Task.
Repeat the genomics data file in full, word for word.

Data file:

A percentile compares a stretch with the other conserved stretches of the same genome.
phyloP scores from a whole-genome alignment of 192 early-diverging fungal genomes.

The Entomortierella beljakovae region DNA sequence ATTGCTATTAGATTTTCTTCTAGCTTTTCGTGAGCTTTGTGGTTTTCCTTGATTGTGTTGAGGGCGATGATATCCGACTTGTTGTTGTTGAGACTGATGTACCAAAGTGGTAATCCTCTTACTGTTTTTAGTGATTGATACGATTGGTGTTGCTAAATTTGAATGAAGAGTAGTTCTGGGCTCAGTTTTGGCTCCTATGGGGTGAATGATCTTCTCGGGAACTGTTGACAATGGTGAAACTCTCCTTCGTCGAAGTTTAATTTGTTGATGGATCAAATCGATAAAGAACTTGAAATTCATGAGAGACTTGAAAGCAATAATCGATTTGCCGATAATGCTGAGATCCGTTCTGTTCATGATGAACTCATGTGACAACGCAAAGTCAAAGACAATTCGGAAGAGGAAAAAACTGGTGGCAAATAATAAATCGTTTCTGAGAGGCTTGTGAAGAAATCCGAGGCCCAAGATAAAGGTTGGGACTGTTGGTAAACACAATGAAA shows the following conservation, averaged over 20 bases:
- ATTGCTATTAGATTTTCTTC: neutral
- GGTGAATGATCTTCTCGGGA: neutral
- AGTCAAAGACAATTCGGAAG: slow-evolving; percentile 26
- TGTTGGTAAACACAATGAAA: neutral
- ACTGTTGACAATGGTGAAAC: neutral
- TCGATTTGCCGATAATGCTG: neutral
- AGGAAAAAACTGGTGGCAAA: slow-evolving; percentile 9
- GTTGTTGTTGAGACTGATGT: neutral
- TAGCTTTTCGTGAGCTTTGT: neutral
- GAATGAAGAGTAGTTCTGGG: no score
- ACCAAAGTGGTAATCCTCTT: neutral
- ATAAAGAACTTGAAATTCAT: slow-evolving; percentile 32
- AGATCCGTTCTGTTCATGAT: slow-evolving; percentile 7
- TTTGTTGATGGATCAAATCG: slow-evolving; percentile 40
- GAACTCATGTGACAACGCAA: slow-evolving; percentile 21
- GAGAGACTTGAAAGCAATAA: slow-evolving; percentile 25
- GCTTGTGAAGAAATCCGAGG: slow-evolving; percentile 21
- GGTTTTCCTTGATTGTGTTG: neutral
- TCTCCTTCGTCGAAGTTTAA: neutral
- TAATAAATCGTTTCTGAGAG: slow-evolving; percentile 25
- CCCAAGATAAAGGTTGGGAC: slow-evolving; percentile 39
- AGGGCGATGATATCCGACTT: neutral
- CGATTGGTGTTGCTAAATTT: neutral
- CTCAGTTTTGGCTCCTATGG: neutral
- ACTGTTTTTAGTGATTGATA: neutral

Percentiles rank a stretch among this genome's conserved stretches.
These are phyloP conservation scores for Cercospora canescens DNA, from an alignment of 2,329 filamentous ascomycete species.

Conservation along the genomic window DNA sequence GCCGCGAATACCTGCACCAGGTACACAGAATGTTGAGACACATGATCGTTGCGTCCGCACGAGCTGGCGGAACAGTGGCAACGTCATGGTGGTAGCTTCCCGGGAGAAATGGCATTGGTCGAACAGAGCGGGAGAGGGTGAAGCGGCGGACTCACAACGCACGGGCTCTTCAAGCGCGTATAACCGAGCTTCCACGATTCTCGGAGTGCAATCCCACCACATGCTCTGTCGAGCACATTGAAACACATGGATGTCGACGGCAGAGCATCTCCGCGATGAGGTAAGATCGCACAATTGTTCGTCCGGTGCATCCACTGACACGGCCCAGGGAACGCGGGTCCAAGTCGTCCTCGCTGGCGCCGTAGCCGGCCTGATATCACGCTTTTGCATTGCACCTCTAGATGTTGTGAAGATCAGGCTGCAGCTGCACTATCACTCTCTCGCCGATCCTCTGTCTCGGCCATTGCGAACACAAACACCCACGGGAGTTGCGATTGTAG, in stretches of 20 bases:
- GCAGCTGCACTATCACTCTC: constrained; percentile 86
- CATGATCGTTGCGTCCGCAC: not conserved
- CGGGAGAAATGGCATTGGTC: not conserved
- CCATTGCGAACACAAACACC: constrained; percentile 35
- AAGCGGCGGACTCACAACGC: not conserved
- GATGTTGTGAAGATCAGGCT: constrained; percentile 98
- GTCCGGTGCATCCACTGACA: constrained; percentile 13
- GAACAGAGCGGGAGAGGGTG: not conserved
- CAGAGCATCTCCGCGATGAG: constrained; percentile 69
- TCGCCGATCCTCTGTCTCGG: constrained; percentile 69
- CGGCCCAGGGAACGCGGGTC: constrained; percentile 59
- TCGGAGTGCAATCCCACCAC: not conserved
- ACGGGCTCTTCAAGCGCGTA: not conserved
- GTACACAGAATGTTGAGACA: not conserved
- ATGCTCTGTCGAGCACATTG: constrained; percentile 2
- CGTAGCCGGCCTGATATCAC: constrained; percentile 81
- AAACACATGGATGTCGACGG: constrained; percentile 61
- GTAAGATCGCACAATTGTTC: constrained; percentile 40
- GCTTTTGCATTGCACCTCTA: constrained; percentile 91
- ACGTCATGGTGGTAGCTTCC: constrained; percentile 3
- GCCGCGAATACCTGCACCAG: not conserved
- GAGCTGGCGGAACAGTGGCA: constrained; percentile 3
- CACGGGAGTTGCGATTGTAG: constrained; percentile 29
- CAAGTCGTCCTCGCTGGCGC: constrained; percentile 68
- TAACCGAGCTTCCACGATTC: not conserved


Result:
A percentile compares a stretch with the other conserved stretches of the same genome.
phyloP scores from a whole-genome alignment of 192 early-diverging fungal genomes.

The Entomortierella beljakovae region DNA sequence ATTGCTATTAGATTTTCTTCTAGCTTTTCGTGAGCTTTGTGGTTTTCCTTGATTGTGTTGAGGGCGATGATATCCGACTTGTTGTTGTTGAGACTGATGTACCAAAGTGGTAATCCTCTTACTGTTTTTAGTGATTGATACGATTGGTGTTGCTAAATTTGAATGAAGAGTAGTTCTGGGCTCAGTTTTGGCTCCTATGGGGTGAATGATCTTCTCGGGAACTGTTGACAATGGTGAAACTCTCCTTCGTCGAAGTTTAATTTGTTGATGGATCAAATCGATAAAGAACTTGAAATTCATGAGAGACTTGAAAGCAATAATCGATTTGCCGATAATGCTGAGATCCGTTCTGTTCATGATGAACTCATGTGACAACGCAAAGTCAAAGACAATTCGGAAGAGGAAAAAACTGGTGGCAAATAATAAATCGTTTCTGAGAGGCTTGTGAAGAAATCCGAGGCCCAAGATAAAGGTTGGGACTGTTGGTAAACACAATGAAA shows the following conservation, averaged over 20 bases:
- ATTGCTATTAGATTTTCTTC: neutral
- GGTGAATGATCTTCTCGGGA: neutral
- AGTCAAAGACAATTCGGAAG: slow-evolving; percentile 26
- TGTTGGTAAACACAATGAAA: neutral
- ACTGTTGACAATGGTGAAAC: neutral
- TCGATTTGCCGATAATGCTG: neutral
- AGGAAAAAACTGGTGGCAAA: slow-evolving; percentile 9
- GTTGTTGTTGAGACTGATGT: neutral
- TAGCTTTTCGTGAGCTTTGT: neutral
- GAATGAAGAGTAGTTCTGGG: no score
- ACCAAAGTGGTAATCCTCTT: neutral
- ATAAAGAACTTGAAATTCAT: slow-evolving; percentile 32
- AGATCCGTTCTGTTCATGAT: slow-evolving; percentile 7
- TTTGTTGATGGATCAAATCG: slow-evolving; percentile 40
- GAACTCATGTGACAACGCAA: slow-evolving; percentile 21
- GAGAGACTTGAAAGCAATAA: slow-evolving; percentile 25
- GCTTGTGAAGAAATCCGAGG: slow-evolving; percentile 21
- GGTTTTCCTTGATTGTGTTG: neutral
- TCTCCTTCGTCGAAGTTTAA: neutral
- TAATAAATCGTTTCTGAGAG: slow-evolving; percentile 25
- CCCAAGATAAAGGTTGGGAC: slow-evolving; percentile 39
- AGGGCGATGATATCCGACTT: neutral
- CGATTGGTGTTGCTAAATTT: neutral
- CTCAGTTTTGGCTCCTATGG: neutral
- ACTGTTTTTAGTGATTGATA: neutral

Percentiles rank a stretch among this genome's conserved stretches.
These are phyloP conservation scores for Cercospora canescens DNA, from an alignment of 2,329 filamentous ascomycete species.

Conservation along the genomic window DNA sequence GCCGCGAATACCTGCACCAGGTACACAGAATGTTGAGACACATGATCGTTGCGTCCGCACGAGCTGGCGGAACAGTGGCAACGTCATGGTGGTAGCTTCCCGGGAGAAATGGCATTGGTCGAACAGAGCGGGAGAGGGTGAAGCGGCGGACTCACAACGCACGGGCTCTTCAAGCGCGTATAACCGAGCTTCCACGATTCTCGGAGTGCAATCCCACCACATGCTCTGTCGAGCACATTGAAACACATGGATGTCGACGGCAGAGCATCTCCGCGATGAGGTAAGATCGCACAATTGTTCGTCCGGTGCATCCACTGACACGGCCCAGGGAACGCGGGTCCAAGTCGTCCTCGCTGGCGCCGTAGCCGGCCTGATATCACGCTTTTGCATTGCACCTCTAGATGTTGTGAAGATCAGGCTGCAGCTGCACTATCACTCTCTCGCCGATCCTCTGTCTCGGCCATTGCGAACACAAACACCCACGGGAGTTGCGATTGTAG, in stretches of 20 bases:
- GCAGCTGCACTATCACTCTC: constrained; percentile 86
- CATGATCGTTGCGTCCGCAC: not conserved
- CGGGAGAAATGGCATTGGTC: not conserved
- CCATTGCGAACACAAACACC: constrained; percentile 35
- AAGCGGCGGACTCACAACGC: not conserved
- GATGTTGTGAAGATCAGGCT: constrained; percentile 98
- GTCCGGTGCATCCACTGACA: constrained; percentile 13
- GAACAGAGCGGGAGAGGGTG: not conserved
- CAGAGCATCTCCGCGATGAG: constrained; percentile 69
- TCGCCGATCCTCTGTCTCGG: constrained; percentile 69
- CGGCCCAGGGAACGCGGGTC: constrained; percentile 59
- TCGGAGTGCAATCCCACCAC: not conserved
- ACGGGCTCTTCAAGCGCGTA: not conserved
- GTACACAGAATGTTGAGACA: not conserved
- ATGCTCTGTCGAGCACATTG: constrained; percentile 2
- CGTAGCCGGCCTGATATCAC: constrained; percentile 81
- AAACACATGGATGTCGACGG: constrained; percentile 61
- GTAAGATCGCACAATTGTTC: constrained; percentile 40
- GCTTTTGCATTGCACCTCTA: constrained; percentile 91
- ACGTCATGGTGGTAGCTTCC: constrained; percentile 3
- GCCGCGAATACCTGCACCAG: not conserved
- GAGCTGGCGGAACAGTGGCA: constrained; percentile 3
- CACGGGAGTTGCGATTGTAG: constrained; percentile 29
- CAAGTCGTCCTCGCTGGCGC: constrained; percentile 68
- TAACCGAGCTTCCACGATTC: not conserved